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Corrupt "System" file; XP won't start


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#1 teckalypso

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Posted 04 March 2013 - 03:52 PM

For several days over the past 2 weeks, when I booted my PC it went into a "CHKDSK" mode on drive C: only. I don't know where it was getting that command from. Sometimes I skipped the process before it began, but a few times I let it run. Each time, it found at least one unreadable file, and deleted it from the folder it was in. Then the PC would continue to start up normally.

 

Two nights ago, I shut it down normally. When I went to start it the next time, I got this message:

" Windows could not start because the following file is missing or corrupt: \Windows\system32\config\system ".

 

The PC I'm using is about 10 years old, and was given to me a couple of years ago by a friend who was upgrading his system. It came with two versions of XP already installed: XP Home Edition, English; and XP Professional (a different language). I don't have the original installation disks for either one. However, I do have an XP Pro CD of my own (that includes SP2) that I've owned for several years and which I used on a previous PC. I tried using that CD to run the "repair" mode, but it failed -- I'm guessing that's either because the 25-character installation codes don't match, or because you can't use a Pro version CD to repair a corrupted Home version. 

 

Ever since I started using this newer ( :lmao:) PC, I've been choosing to start up with the English Home Edition, so of course all my subsequent documents and installed programs are connected to that version, and not to the Pro version.

 

I tried booting in Safe Mode, Last Known Good Configuration, etc but I get stopped by the same error message. Then I started the Professional version, thinking perhaps I could copy its System file to the other OS, but not only is its file about twice the size (13 MB vs 7 MB), when I tried to paste it I got a message saying it was in use and couldn't be manipulated. Then I thought of going into the DOS screen (using the CMD command from RUN), but when I tried to access the relevant folders to do a "copy E:...\system C:..." , I got an "access denied" message.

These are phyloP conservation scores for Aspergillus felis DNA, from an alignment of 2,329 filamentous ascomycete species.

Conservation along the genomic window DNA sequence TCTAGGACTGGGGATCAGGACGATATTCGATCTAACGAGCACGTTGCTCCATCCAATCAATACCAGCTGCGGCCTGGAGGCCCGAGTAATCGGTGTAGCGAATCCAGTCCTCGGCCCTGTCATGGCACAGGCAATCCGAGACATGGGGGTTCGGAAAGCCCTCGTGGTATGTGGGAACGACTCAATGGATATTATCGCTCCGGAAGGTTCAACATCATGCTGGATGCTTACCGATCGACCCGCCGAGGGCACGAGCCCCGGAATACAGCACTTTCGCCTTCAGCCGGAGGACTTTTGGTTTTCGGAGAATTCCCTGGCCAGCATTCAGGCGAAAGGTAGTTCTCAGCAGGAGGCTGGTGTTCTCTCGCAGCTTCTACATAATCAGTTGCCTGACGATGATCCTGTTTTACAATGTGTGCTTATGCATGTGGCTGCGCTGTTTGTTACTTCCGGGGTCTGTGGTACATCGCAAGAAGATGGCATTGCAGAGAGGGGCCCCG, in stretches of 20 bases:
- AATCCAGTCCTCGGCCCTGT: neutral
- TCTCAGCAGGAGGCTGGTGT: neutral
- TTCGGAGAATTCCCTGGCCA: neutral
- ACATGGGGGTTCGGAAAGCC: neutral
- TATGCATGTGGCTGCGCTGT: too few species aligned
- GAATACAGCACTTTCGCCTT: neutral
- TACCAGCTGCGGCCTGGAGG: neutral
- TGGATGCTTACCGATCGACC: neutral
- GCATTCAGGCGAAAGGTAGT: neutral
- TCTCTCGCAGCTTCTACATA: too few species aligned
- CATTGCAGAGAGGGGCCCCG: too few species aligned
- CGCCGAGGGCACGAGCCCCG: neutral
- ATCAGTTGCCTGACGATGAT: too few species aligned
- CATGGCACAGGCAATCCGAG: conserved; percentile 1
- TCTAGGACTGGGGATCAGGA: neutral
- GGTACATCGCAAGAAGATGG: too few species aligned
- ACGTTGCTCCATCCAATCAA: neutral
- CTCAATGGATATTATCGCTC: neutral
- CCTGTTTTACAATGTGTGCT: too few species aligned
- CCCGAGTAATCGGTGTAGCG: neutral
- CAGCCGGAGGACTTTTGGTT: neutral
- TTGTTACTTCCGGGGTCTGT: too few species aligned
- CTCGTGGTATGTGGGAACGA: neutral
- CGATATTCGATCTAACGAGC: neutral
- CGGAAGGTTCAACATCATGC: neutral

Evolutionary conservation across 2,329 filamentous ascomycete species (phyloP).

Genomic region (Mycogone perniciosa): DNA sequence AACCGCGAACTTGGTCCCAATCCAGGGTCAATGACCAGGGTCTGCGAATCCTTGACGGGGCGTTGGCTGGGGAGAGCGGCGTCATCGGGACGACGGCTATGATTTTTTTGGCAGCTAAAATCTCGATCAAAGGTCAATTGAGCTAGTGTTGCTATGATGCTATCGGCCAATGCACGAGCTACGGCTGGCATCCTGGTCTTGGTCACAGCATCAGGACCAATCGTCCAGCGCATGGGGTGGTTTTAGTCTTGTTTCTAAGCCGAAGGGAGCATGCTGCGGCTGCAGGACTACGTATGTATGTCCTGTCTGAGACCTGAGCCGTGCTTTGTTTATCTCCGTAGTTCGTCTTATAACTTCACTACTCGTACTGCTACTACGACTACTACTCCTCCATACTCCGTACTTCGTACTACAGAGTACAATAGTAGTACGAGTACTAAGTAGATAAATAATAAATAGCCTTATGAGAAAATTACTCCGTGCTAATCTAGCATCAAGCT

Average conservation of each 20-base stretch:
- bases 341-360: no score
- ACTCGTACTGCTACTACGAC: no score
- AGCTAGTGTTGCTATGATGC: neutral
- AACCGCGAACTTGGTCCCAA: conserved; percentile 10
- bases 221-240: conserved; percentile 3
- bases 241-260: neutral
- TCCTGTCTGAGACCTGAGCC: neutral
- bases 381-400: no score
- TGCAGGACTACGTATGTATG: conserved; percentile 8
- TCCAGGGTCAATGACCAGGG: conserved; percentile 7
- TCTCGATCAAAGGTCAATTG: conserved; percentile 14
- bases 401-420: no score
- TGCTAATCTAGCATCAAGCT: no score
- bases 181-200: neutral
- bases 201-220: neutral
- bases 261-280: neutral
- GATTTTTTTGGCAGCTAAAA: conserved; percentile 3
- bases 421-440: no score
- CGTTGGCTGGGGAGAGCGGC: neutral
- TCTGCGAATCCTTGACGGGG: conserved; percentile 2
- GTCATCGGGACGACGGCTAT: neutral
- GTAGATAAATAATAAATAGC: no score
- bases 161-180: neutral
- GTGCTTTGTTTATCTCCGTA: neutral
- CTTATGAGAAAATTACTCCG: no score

I don't want to do a complete re-install just yet, because as I understand it, that will wipe out all my applications and documents. Besides that, I would be installing using my Pro CD, not a Home CD. Does anyone have a recommended way that I can fix this, perhaps by sending me a copy of the XP Home "System" file that I can copy into the relevant directory to overwrite the corrupted file?

 

Also, how do I locate and delete the command that's activating the CHKDSK function at startup? Is CHKDSK responsible for the current corruption problem?

 

The XP Home edition is stored on drive C: (partition (1)), and the XP Pro is located on drive E: (partition (3)).

 

Thanks.

Teckalypso.



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#2 hamluis

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Posted 04 March 2013 - 04:28 PM

FWIW:  When chkdsk starts automatically, with no user intervention...it's normally an indication of a file system/hard drive problem.  The reason that chkdsk initiates on its own is that Windows is trying to overcome what it views as a problem with the files/file system (Windows files or the NTFS partition).

 

Chkdsk cannot repair problems with anything other than the files...if the problem is the file system or with the hard drive itself....chkdsk will try but it won't be effective.

 

IME...I just run the chkdsk /r command anytime that chkdsk initiates on its own.  The chkdsk /r command is more comprehensive than the chkdsk which initiates on its own...in that it will try to rescue files from bad sectors.  Thus the chkdsk /r command is the better command users should utilize, rather than just assuming that because the chkdsk was allowed to run...there is no problem.

 

Start/Run...type chkdsk /r and hit Enter.  Type Y in new screen and hit Enter.  Reboot the system, the command will execute and boot into Windows when completed.

 

<<" Windows could not start because the following file is missing or corrupt: \Windows\system32\config\system ".>>

 

This message is an indication that the Windows registry is damaged, see Corrupted Registry, Config.sys Missing or Corrupt - http://support.microsoft.com/kb/307545 .

 

In addition to the MS guidance, see post by AustrAlien at http://www.bleepingcomputer.com/forums/t/441257/missing-windowssystems32configsystem/ .

 

Louis






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